1- With dots you can easily set the resonance of a given ESL size to a desired range
2- The loss of driven area is significantly lower than by using long vertical or horizontal spacers.
3. As the dots divide the longitudinal resonances of panel width and length, spectral decay can be optimized. Overall spacers increase issue with spectral decay since they add new borderlines and as a result increase longitudinal resonances.

I made a hell of prototypes in my career to compare dots to spacers. At least to me it is no question which one to choose.

There is a simple test to evaluate: make two panels same size, one with dots,one with spacers. Both need to be burned in perfectly. By playing music and using reflecting light into the membrane,you will recognize the dot supported membrane acting perfectly, means the mebranes moves as if it is one stiff surface. Watching the spacer one one you will see resonances (membrane moves like waves), more or less depending on frequency range.

You can discuss a lot of theoretical arguments, but if you see both membranes moving, you might recognize the better approach.

Capaciti
  Reply With Quote
Old 12th July 2007, 07:47 PM   #27
BillH is offline BillH  United States
diyAudio Member
 
BillH's Avatar
 
Join Date: Mar 2005
Location: Wisconsin
Hi, Capaciti.

Quote:
I made a hell of prototypes in my career to compare dots to spacers. At least to me it is no question which one to choose.
Do you have any guidelines for placement and spacing of the dots?
  Reply With Quote
Old 13th July 2007, 07:42 AM   #28
Calvin is offline Calvin  Germany
diyAudio Member
 
Calvin's Avatar
 
Join Date: Nov 2004
Location: close to Basel
Hi,

Yeah the dots are indeed a very clever thing Though the membrane does of course not act perfectly. If so it would move as a piston. It can´t do that. As soon as the membrane has to move one can clearly see the ´dead rings´ around every dot and the bowing of the membrane. The method using a light source and music just prooves that the membrane is vibrating. You might recognize effects with very low tones, but raising the Fs with dots (lowering the amplitude thereby too) would make it rather impossible to see real effects. The light source could be strobed and the feeding signal a sinewave. Than You could see differences.

The best use for a light source is imo to use it to determine the right angle of both panels while setting the system up .

jauu
Calvin
  Reply With Quote
Old 13th July 2007, 07:55 AM   #29
diyAudio Member
 
Join Date: Apr 2005
Location: Utrecht
Quote:
Originally posted by BillH
Hi, Capaciti.



Do you have any guidelines for placement and spacing of the dots?

Hi,

The membrane has the dimensions: 25 cm width , 100 cm long.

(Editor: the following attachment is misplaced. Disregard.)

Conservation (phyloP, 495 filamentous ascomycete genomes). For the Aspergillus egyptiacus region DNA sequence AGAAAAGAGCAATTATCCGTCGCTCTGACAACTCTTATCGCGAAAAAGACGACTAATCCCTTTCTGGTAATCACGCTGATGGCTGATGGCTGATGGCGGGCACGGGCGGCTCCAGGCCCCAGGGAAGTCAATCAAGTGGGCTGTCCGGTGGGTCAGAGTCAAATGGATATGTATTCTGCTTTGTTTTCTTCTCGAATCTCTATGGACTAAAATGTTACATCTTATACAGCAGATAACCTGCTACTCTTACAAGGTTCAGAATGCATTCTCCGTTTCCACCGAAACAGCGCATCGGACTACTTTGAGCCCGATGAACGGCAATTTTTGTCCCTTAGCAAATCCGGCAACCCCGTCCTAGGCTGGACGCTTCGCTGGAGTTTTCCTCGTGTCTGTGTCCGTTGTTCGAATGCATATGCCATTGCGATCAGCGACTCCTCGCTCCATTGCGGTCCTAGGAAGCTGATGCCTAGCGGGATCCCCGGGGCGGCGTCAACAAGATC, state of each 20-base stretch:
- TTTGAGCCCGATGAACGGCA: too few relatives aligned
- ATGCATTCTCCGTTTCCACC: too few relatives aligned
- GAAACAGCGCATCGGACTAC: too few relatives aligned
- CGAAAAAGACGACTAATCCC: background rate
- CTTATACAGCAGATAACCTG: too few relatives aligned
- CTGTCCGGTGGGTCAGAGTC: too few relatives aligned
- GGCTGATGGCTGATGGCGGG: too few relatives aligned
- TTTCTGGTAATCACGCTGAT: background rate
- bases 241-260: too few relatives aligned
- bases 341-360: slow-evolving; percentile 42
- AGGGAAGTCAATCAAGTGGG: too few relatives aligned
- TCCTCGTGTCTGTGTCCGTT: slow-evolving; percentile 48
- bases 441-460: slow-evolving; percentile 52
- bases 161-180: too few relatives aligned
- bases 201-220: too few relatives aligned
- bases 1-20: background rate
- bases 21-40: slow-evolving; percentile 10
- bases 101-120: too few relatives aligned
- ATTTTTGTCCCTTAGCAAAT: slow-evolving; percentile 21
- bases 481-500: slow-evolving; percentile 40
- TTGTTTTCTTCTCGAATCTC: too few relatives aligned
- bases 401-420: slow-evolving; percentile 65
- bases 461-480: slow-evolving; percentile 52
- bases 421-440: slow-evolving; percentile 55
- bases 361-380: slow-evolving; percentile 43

Across the length, every 10 or 10,5 cm a dot is placed right in the middle of the membrane, so around 9 dots total. This is the way audiostatic did and this works good. You may experiment with the amount of dots in this or other esls.
__________________
drs M.J. Dijkstra
  Reply With Quote
Old 13th July 2007, 10:58 AM   #30
diyAudio Member
 
Join Date: Nov 2005
Location: Southern Germany
Hi,

Martins guidelines are OK, but the positioning of the dots are suject to investigation for each panel size.

Even i tested dots which are positioned asymetrically and thus got further means to control fundemental panel resonance, but this is still a learning procedure. By FEA you might be able to calculate the effects, but defining the right parameters should be the problem.

Calvin is right to mention that there are still dead sections without movement of the membrane, but those are very limited adjacent to the dots. Long spacers result in much more dead area.

Finally it is a question of the option you have, which method to use. With bended Panels like ML no choice but spacers, with flat panels spacers or dots. Thats it.

Capaciti
  Reply With Quote

Reply


Hide this!Advertise here!
Thread Tools Search this Thread
Search this Thread:

Advanced Search

Posting Rules
You may not post new threads
You may not post replies
You may not post attachments
You may not edit your posts

BB code is On
Smilies are On
[IMG] code is On
HTML code is Off
Trackbacks are Off
Pingbacks are Off
Refbacks are Off


Similar Threads
Thread Thread Starter Forum Replies Last Post
How important are dimensions? Lewis Moon Subwoofers 1 16th February 2009 03:44 PM
ESL dimensions Few Planars & Exotics 2 24th February 2008 05:47 PM
Speaker design questions: dimensions sfhseric06 Multi-Way 11 17th January 2008 10:17 AM
Box dimensions hewlew1 Subwoofers 1 6th November 2007 11:07 PM
Box dimensions Vivek Multi-Way 10 16th September 2001 08:02 PM


New To Site? Need Help?

All times are GMT. The time now is 08:44 PM.


vBulletin Optimisation provided by vB Optimise (Pro) - vBulletin Mods & Addons Copyright © 2014 DragonByte Technologies Ltd.
Copyright ©1999-2014 diyAudio

Content Relevant URLs by vBSEO 3.3.2